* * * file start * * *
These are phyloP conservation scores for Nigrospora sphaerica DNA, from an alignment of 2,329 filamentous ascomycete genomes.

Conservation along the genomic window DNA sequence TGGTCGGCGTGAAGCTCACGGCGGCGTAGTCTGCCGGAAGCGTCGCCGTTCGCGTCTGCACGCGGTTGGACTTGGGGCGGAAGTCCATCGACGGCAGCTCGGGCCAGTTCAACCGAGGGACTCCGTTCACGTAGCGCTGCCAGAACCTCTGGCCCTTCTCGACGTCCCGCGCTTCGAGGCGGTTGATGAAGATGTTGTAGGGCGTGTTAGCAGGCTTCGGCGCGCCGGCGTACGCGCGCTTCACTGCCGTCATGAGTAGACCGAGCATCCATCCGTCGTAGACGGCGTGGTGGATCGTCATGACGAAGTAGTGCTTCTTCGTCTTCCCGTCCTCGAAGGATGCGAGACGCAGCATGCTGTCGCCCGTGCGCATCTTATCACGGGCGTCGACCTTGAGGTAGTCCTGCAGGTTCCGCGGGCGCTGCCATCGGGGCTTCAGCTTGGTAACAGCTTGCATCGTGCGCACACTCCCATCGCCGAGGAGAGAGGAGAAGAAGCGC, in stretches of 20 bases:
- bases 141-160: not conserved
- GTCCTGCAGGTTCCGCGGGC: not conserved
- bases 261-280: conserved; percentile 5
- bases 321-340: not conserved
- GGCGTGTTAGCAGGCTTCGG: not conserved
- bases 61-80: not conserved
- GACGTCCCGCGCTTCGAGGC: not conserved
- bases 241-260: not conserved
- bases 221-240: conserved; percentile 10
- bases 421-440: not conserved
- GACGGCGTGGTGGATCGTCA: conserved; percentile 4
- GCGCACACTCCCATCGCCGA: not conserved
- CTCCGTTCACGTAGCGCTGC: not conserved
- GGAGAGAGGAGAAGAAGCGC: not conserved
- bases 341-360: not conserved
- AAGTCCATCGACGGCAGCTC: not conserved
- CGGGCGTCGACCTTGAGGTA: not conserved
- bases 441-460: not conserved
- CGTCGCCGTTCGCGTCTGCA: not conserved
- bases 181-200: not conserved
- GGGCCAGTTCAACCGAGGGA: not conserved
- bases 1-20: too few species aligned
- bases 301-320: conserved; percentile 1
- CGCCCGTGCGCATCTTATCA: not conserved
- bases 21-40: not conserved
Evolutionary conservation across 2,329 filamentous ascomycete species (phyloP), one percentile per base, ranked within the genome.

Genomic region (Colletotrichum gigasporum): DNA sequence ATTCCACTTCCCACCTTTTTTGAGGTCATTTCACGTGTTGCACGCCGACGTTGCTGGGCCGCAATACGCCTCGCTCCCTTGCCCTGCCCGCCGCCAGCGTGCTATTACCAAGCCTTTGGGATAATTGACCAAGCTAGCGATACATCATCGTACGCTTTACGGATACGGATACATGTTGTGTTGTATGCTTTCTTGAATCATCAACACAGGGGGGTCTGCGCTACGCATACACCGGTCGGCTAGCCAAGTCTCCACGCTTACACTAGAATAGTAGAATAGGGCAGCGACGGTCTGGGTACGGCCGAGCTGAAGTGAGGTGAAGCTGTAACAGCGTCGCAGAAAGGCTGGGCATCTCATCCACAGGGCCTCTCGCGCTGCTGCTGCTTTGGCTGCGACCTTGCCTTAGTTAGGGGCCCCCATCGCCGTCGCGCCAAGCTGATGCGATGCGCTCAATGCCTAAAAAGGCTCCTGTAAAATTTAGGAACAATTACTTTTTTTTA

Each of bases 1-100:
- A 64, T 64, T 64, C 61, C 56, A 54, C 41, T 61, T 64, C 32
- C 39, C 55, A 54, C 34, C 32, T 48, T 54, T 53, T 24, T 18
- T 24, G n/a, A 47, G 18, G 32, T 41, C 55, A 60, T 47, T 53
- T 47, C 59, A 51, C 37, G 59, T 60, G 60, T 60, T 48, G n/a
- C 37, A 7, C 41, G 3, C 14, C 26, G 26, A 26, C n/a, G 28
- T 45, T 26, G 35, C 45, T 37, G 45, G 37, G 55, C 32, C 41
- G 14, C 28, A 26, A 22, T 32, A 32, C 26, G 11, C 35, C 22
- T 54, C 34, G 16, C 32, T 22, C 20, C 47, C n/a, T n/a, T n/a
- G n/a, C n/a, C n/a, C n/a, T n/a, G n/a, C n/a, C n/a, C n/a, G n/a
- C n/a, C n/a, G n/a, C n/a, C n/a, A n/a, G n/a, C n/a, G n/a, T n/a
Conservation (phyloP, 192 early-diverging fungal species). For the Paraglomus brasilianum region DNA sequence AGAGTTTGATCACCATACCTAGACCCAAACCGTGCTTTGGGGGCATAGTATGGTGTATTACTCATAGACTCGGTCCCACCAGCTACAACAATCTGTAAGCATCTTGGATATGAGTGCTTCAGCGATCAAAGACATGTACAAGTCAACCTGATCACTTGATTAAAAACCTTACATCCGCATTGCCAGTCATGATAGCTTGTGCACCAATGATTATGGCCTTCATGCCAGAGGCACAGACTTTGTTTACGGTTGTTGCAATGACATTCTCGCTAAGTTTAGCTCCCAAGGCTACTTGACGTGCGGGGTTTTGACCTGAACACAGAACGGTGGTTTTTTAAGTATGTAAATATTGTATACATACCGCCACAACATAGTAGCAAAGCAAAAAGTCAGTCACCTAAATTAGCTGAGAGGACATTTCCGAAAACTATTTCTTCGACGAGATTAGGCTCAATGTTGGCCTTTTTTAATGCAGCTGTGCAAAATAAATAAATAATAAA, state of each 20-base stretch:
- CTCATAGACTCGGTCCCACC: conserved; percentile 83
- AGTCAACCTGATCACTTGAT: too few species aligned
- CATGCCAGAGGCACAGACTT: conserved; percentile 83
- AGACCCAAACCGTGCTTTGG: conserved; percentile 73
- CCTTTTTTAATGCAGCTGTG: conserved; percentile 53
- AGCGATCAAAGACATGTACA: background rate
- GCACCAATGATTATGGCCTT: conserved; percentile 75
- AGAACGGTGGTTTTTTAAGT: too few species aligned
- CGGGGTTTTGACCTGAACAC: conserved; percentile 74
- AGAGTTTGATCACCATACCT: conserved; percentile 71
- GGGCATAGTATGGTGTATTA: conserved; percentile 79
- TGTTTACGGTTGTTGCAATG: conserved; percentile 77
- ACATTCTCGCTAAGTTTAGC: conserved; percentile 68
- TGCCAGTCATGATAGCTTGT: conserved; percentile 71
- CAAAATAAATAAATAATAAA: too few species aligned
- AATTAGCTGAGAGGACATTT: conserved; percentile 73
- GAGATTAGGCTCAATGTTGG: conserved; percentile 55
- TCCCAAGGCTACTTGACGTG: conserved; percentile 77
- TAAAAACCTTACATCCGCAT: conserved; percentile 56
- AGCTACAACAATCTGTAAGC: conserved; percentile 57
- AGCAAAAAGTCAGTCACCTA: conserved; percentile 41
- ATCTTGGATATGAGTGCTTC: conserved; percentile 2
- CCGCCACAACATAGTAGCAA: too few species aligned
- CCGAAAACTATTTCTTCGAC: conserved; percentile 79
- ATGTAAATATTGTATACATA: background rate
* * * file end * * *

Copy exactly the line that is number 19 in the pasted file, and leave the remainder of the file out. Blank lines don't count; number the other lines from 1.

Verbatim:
- CGGGCGTCGACCTTGAGGTA: not conserved